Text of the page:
AUSTIN -- Five hundred high school students gathered at Anderson High School on Saturday for a robotics competition called the Texas Robot Round-Up!
The summer competition is for young engineers and technology enthusiasts. Forty high school robotics teams from Texas, one team from Hawaii and one from Mississippi brought in their best bots for the third annual tournament.
"In the summer time, teams kind of start disbanding a little bit, but this is a time for them to come back and play one more time together", said Patrick Felty, Regional Director of F.I.R.S.T. (For Inspiration and Recognition of Science and Technology).
Because it's a summer tournament, teams don't have to qualify for the championship, but that doesn't mean the competition isn't steep. Reigning world champions "Texas Torque" from the Woodlands entered their winning bot.
Team member Shyam Raghavan said "It takes a lot of teamwork and it takes a lot of people working together to, you know, achieve a goal like this. It's a big undertaking and it takes a lot of work."
Putting in work is something the Anderson High School team, called the "ausTIN CANs", knows all about. They designed and built their robot in just five weeks and finished construction Saturday morning.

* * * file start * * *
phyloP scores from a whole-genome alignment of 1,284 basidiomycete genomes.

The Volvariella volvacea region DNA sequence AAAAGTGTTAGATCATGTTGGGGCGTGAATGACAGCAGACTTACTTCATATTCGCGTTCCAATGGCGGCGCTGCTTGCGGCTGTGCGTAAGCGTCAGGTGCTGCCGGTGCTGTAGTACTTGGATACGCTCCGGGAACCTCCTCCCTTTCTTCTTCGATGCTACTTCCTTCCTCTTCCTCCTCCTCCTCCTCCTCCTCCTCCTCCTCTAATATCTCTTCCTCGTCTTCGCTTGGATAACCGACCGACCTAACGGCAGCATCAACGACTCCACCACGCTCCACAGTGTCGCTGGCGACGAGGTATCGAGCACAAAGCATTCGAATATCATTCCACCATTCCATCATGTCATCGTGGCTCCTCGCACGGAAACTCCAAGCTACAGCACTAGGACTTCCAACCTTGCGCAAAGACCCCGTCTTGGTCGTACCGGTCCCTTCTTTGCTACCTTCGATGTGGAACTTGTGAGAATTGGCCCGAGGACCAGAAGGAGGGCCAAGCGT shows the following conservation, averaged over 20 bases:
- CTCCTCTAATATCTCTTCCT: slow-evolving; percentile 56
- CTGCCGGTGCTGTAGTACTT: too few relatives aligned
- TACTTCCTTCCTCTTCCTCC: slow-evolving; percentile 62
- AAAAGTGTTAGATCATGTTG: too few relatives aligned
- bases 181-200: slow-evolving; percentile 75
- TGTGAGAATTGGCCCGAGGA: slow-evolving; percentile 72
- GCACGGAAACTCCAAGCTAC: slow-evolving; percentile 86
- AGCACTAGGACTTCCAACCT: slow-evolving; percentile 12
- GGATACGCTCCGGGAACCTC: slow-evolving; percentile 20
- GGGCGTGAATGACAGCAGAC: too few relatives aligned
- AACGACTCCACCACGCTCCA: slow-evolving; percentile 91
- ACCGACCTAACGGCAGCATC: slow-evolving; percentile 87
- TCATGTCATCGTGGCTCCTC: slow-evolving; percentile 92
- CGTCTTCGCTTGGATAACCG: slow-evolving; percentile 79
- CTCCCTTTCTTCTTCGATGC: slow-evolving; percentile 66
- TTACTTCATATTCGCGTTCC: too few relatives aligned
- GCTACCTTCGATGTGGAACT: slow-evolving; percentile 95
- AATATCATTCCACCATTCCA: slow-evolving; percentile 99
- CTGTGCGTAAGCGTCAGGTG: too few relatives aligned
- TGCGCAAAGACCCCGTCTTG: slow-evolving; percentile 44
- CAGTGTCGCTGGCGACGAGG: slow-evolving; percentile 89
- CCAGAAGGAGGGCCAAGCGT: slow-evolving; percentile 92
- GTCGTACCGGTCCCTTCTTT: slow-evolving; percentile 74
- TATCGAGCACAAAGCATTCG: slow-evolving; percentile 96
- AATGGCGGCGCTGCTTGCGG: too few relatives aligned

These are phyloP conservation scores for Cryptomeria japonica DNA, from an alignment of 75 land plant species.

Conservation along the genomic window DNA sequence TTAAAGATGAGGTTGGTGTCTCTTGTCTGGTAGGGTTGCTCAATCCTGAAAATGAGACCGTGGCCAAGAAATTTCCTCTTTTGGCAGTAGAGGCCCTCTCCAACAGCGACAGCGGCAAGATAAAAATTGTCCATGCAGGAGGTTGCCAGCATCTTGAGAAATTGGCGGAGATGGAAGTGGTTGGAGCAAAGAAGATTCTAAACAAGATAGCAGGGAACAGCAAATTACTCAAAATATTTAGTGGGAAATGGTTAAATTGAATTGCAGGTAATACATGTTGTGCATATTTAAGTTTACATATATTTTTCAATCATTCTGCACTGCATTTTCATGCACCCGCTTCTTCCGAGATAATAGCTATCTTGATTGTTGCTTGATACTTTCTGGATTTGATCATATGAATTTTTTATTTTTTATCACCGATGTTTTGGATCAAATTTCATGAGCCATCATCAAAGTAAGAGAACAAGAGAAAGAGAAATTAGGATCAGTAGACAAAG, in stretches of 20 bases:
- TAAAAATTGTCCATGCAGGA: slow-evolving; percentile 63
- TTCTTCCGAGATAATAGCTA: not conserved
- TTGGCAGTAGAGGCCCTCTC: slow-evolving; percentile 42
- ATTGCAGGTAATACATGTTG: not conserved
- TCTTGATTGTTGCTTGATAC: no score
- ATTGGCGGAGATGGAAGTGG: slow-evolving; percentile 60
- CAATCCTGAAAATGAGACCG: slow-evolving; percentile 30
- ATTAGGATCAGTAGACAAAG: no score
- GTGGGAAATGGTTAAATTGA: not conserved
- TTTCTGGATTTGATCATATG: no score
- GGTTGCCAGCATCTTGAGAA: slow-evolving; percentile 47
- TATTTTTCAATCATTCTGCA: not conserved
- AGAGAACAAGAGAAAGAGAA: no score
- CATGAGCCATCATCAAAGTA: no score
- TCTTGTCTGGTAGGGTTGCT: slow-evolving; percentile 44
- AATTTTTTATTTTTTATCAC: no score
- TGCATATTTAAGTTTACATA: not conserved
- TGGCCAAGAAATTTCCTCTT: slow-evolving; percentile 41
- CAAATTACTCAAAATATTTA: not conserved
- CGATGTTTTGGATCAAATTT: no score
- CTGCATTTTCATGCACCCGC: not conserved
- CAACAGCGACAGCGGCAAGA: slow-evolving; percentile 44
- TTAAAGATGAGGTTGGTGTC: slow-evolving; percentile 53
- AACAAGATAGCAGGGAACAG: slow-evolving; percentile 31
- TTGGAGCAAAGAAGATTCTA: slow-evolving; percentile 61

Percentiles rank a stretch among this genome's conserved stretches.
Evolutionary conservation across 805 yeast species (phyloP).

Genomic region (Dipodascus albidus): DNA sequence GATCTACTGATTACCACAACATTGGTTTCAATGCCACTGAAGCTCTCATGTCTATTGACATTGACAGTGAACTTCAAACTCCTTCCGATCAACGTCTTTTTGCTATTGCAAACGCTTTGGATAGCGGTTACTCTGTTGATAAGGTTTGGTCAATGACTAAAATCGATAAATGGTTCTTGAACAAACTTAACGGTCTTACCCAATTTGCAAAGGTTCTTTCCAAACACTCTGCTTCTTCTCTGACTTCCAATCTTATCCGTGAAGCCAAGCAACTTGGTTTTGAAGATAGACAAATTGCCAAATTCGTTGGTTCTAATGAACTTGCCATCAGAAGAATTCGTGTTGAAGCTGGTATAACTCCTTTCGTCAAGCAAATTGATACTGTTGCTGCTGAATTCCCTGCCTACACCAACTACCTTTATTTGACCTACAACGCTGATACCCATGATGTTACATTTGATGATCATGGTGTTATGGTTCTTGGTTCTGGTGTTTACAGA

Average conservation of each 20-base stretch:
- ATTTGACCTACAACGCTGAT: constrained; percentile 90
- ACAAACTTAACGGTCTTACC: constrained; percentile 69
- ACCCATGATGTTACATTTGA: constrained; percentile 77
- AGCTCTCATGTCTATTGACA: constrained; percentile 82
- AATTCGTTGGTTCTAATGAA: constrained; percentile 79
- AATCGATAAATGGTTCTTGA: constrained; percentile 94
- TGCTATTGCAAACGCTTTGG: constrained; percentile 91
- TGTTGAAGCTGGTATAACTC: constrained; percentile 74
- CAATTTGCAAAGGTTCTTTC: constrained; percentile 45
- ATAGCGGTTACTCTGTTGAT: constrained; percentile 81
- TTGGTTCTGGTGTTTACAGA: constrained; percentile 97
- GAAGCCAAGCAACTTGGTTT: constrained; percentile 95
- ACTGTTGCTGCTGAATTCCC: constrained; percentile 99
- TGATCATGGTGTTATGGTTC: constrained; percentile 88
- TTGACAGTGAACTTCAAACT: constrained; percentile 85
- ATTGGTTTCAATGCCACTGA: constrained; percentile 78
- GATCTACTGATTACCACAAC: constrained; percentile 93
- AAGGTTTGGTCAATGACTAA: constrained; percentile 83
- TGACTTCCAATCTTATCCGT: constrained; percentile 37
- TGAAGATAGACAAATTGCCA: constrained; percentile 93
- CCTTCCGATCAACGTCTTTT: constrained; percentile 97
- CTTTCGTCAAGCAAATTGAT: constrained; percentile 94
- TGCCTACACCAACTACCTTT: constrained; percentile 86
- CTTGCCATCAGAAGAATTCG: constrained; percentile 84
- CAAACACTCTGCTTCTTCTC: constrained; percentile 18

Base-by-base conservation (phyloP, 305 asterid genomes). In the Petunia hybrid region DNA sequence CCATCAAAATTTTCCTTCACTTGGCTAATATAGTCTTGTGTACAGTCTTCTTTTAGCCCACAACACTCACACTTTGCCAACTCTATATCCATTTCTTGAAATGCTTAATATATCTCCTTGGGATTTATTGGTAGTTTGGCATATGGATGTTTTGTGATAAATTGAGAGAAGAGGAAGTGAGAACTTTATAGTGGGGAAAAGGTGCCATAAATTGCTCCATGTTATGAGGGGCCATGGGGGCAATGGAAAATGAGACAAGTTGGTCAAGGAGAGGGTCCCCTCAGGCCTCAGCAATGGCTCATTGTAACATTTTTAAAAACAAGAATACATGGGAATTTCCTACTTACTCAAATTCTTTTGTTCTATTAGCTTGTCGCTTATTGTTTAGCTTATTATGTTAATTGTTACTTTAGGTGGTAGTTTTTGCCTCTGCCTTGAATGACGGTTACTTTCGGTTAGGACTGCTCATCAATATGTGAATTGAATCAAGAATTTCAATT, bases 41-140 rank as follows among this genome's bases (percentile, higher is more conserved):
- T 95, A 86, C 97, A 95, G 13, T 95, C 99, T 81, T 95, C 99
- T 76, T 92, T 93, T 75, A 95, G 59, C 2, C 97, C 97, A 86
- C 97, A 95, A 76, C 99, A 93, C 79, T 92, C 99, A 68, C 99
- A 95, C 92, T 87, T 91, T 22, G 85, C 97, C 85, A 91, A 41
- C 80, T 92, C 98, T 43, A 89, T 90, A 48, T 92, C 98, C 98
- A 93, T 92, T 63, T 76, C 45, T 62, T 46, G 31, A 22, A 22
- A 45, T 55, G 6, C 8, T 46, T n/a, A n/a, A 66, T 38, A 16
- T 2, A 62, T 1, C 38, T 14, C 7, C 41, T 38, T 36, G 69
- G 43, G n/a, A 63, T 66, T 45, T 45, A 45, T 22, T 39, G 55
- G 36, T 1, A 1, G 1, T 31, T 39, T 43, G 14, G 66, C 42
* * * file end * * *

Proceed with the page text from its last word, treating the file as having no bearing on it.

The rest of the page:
Moritz Freid is a member of ausTIN CANs robotic team. He said "For the summer competition we decided to make a new robot because the robot we made originally didn't do exactly what we wanted it to do. And we wanted to have a robot that was more competitive."
This year, robots have to shoot frisbees at a target and be able to climb up a tower. Felty added "These are the big robots. These are the robots that have a footprint of a coffee table, 120 pounds, they can get up to 5 feet tall." And they have some pretty creative names, like "Charlie Brown's ugly sweater", "torque-osaurus", "gallus" (the latin word for chicken), and the "flying spaghetti monster."
Cool names and fun games aside, this competition really focuses on giving students the edge they need in science, technology, engineering and mathematics. Parent Ed Tovar said "All the universities are always complaining that we don't have enough students that are going into engineering, here they are."Felty added "These are the ones that are going to invent something great, be our future teachers, our future leaders."